Current source inverters (CSI) with slow switching symmetrically blocking GTOs are commercially used for many years, especially in high voltage and high power applications . With the availability of fast switching IGBTs and the possibility to increase the switching frequency, one of the major drawbacks of CSIs, the large and expensive dc link inductor and bulky line and motor side filters, have been overcome and CSIs became also attractive in medium power applications due to their sinusoidal input and output currents and their inherent ability for regenerative operation. But with the reduction of the inductive and capacitive components as well as with the increased switching speeds of IGBTs, protection becomes more difficult because of the shorter time available to react on failures. The missing freewheeling diodes as they can be found e.g. in VSIs (voltage source inverters) require extra passive or active protection mechanisms in a CSI to provide continuous conduction paths for the inductor currents. In literature related to CSIs only sparse information can be found about protection against over currents, current interruptions and over voltages.
For single phase dc/ac inverter systems, with no regard to either VSI or CSI topology, the pulsating nature of the instantaneous power flow is in common as further detailed by the explanation in Section II. The pulsating power flow will manifest itself in the form of either dc-link current ripple or voltage ripple in a single-phase CSI or VSI, respectively. The low- frequency ripple on the dc-link will potentially have the following adverse consequences:
Although the modern semiconductor power devices such as insulated gate bipolar transistor (IGBT) offer the capability of switching at the high frequency of tens kHz, the specifications of some of the passive components in a design have to be based on the low frequency since the ripple current or voltage will be dominated by the low-frequency components. The resultant bulky design will not only be unappealing with regard to the associated cost ineffectiveness, but also present a considerable challenge to system design integration that is critical to achieve high reliability.
The low frequency ripple on the dc link will be transferred to the undesired harmonics in the ac waveforms through the pulse width modulation process
In PV generation system, the low-frequency ripple of the dc link voltage or current will negatively impact the performance of the maximum power point tracking (MPPT), which is almost a must in PV systems to maximize the utilization of the power generation asset. Furthermore, the system dynamic performance is degraded due to the large-size passive components.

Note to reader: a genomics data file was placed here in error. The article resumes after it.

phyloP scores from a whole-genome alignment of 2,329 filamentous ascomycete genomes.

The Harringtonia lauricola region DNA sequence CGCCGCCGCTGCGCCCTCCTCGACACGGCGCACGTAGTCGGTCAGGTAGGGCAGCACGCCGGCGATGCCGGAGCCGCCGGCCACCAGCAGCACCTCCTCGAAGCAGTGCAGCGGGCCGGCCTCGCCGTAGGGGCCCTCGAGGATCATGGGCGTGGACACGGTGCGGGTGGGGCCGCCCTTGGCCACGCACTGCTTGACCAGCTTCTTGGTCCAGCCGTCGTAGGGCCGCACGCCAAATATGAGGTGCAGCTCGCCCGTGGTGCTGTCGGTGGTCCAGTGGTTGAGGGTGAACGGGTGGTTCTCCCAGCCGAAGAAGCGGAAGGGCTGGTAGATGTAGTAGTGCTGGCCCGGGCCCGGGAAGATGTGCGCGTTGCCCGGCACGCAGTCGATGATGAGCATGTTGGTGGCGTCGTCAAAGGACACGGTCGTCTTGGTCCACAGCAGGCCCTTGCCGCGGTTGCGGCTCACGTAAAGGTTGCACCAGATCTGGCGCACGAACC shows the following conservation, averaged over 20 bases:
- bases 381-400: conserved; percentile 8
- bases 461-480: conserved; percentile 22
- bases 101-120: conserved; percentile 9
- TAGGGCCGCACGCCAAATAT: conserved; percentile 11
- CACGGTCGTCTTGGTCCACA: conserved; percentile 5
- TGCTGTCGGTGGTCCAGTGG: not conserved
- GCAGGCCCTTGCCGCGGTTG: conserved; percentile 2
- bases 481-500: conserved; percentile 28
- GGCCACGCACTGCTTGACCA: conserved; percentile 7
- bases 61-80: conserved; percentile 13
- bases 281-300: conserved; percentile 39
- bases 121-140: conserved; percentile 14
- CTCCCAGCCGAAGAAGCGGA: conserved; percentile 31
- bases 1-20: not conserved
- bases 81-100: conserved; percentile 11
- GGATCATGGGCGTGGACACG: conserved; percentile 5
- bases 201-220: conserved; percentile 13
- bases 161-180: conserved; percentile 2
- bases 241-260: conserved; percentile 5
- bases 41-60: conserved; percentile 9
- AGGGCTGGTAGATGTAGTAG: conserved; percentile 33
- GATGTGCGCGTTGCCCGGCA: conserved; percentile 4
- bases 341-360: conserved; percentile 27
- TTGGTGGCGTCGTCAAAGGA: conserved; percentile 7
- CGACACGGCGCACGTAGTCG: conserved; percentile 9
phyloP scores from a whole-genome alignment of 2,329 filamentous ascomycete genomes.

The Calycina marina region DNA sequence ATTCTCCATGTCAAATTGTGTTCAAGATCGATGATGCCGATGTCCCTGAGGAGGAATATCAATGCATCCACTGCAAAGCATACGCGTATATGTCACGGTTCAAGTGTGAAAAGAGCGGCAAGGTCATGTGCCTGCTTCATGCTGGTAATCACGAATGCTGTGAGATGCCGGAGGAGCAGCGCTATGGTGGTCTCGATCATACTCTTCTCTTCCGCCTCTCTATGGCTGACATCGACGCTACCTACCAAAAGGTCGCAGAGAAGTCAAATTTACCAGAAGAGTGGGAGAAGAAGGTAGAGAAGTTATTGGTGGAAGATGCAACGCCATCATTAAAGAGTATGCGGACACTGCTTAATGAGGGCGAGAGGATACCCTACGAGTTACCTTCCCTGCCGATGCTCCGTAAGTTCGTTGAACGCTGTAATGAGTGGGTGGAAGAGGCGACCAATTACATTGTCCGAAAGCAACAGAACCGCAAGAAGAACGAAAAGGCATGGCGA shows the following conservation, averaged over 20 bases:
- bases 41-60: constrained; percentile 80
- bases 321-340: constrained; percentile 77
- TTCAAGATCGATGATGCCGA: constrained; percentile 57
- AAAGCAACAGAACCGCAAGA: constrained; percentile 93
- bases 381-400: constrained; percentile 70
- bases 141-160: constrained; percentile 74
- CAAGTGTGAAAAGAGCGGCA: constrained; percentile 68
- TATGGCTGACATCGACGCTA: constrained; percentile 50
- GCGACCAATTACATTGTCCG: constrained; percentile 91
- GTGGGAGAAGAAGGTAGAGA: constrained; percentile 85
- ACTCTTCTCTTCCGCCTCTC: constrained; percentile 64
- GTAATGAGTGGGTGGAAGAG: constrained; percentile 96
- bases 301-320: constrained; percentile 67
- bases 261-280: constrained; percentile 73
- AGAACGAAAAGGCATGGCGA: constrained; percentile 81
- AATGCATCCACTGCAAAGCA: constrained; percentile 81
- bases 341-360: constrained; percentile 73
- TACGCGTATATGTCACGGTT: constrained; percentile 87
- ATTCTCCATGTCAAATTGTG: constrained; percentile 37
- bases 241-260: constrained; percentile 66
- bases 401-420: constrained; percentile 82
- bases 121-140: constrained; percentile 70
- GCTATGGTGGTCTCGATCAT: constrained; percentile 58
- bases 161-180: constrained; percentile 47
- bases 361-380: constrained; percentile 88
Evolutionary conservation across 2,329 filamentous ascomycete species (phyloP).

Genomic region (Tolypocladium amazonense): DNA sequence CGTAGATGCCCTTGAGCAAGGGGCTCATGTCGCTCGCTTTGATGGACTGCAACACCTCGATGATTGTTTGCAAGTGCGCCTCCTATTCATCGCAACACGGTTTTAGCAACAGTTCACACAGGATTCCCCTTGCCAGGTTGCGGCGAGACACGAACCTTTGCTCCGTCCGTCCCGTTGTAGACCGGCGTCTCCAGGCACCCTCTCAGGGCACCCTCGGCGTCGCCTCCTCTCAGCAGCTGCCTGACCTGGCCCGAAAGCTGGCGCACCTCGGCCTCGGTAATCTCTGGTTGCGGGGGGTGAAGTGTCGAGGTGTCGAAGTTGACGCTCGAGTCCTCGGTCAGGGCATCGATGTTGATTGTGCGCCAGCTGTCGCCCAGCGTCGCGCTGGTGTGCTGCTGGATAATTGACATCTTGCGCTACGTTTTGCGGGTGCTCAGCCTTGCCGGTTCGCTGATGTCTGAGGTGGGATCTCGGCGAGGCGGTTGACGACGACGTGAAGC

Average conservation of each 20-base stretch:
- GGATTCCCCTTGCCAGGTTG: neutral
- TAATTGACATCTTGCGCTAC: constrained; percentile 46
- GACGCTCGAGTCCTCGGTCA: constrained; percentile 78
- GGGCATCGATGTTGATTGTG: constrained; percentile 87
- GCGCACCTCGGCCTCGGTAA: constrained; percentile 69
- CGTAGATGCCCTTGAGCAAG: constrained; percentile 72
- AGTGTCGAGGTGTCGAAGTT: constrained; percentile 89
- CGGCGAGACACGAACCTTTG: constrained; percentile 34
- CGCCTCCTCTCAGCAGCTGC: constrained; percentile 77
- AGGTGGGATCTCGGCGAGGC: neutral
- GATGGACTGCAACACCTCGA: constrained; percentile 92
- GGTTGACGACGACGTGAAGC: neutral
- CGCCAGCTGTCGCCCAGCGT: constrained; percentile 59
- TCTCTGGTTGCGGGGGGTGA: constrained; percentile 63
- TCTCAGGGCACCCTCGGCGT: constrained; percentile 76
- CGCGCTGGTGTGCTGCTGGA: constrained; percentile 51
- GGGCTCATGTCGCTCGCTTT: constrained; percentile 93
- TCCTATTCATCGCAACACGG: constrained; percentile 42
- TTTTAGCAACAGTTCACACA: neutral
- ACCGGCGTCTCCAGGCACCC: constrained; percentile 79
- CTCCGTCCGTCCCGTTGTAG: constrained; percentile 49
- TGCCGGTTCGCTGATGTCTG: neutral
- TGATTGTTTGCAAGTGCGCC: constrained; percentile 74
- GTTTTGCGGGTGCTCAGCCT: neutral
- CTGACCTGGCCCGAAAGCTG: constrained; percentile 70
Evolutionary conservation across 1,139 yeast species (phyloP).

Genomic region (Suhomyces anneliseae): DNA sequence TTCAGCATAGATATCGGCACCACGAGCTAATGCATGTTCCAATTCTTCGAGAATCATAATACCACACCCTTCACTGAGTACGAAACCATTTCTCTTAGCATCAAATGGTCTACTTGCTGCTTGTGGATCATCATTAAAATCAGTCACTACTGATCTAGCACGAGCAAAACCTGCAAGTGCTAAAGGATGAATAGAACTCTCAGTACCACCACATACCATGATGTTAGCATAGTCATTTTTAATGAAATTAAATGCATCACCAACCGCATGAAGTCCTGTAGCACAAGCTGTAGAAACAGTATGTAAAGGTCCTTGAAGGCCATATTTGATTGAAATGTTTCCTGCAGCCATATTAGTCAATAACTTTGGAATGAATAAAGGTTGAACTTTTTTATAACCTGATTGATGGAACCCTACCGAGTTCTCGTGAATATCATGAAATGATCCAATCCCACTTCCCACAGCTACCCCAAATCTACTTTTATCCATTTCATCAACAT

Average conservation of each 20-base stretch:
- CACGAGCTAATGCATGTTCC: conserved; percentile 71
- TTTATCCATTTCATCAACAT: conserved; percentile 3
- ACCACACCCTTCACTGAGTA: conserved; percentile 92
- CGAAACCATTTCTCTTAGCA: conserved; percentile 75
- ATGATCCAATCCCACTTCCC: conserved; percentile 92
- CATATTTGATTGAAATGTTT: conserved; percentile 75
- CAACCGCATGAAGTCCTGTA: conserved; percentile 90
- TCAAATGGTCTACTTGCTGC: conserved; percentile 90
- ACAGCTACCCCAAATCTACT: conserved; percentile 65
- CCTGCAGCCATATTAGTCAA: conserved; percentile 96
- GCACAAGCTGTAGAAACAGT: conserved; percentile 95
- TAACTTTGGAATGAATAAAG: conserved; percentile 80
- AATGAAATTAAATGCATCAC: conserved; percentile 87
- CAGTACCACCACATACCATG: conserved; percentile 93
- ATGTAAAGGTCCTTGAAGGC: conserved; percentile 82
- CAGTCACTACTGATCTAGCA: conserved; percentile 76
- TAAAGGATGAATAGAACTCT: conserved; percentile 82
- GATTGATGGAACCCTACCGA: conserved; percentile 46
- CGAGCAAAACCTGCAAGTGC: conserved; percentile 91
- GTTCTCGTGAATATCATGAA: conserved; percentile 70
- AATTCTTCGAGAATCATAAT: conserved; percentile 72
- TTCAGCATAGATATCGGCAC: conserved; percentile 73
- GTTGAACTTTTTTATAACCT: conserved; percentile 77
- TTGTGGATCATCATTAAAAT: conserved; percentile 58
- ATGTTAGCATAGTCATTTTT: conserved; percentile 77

The CSI is operated with a fixed pattern, which is usually optimized in terms of harmonic spectrum and switching frequency. Thus, the load voltage harmonic distortion THD is minimum and constant (Table I). However, the dc-link current must be adjusted through transient changes in firing angle to meet the requirements of the load. The dc voltage, on the other hand, is practically constant and independent of the load torque
This last feature leads to a constant input current displacement factor and, thereby, a constant overall PF (Table I). Also, since the dc-link current tracks the output current, the dc-bus and switch conduction losses are kept to a minimum. Usually, the dc-link inductor is designed to have an acceptable current ripple (5%). In order to achieve this value and due to the low-order harmonics produced by the thyristor rectifier (sixth, 12th, etc.), the size of the dc inductor becomes quite bulky. This results in a slow system transient response. Also, the supply current has a high distortion factor % due to the low-order harmonics (fifth, seventh, etc.) injected by the thyristor rectifier.. The rectifier phase angle is only adjusted during transient conditions occurring under load speed and torque variations.
Unlike the above control scheme, the CSI is operated with a PWM pattern, which varies as a function of the CSI modulation index. Therefore, the load voltage harmonic distortion is variable and depends upon the speed and load torque (Table I). Since the dc-link current is fixed, the different load power requirements are obtained by varying the dc-link voltage. To achieve this, the input current displacement factor is continuously adjusted and, thereby, the input PF becomes variable and closes to zero for light loads. Contrary to the variable dc-link current scheme, the dc-bus and switch conduction losses are always maximum, due to the fact that the dc-link current is always maximum (Table I). Although the dc-link inductor size is as big as the one used in the above scheme, the dynamic response of the load current is improved, due to the variable PWM pattern approach with time responses to modulation index changes of the order of a sampling period. This scheme also presents a high supply current harmonic distortion, due to the thyristor rectifier operation (Table I).
Pulse Generation and circuit
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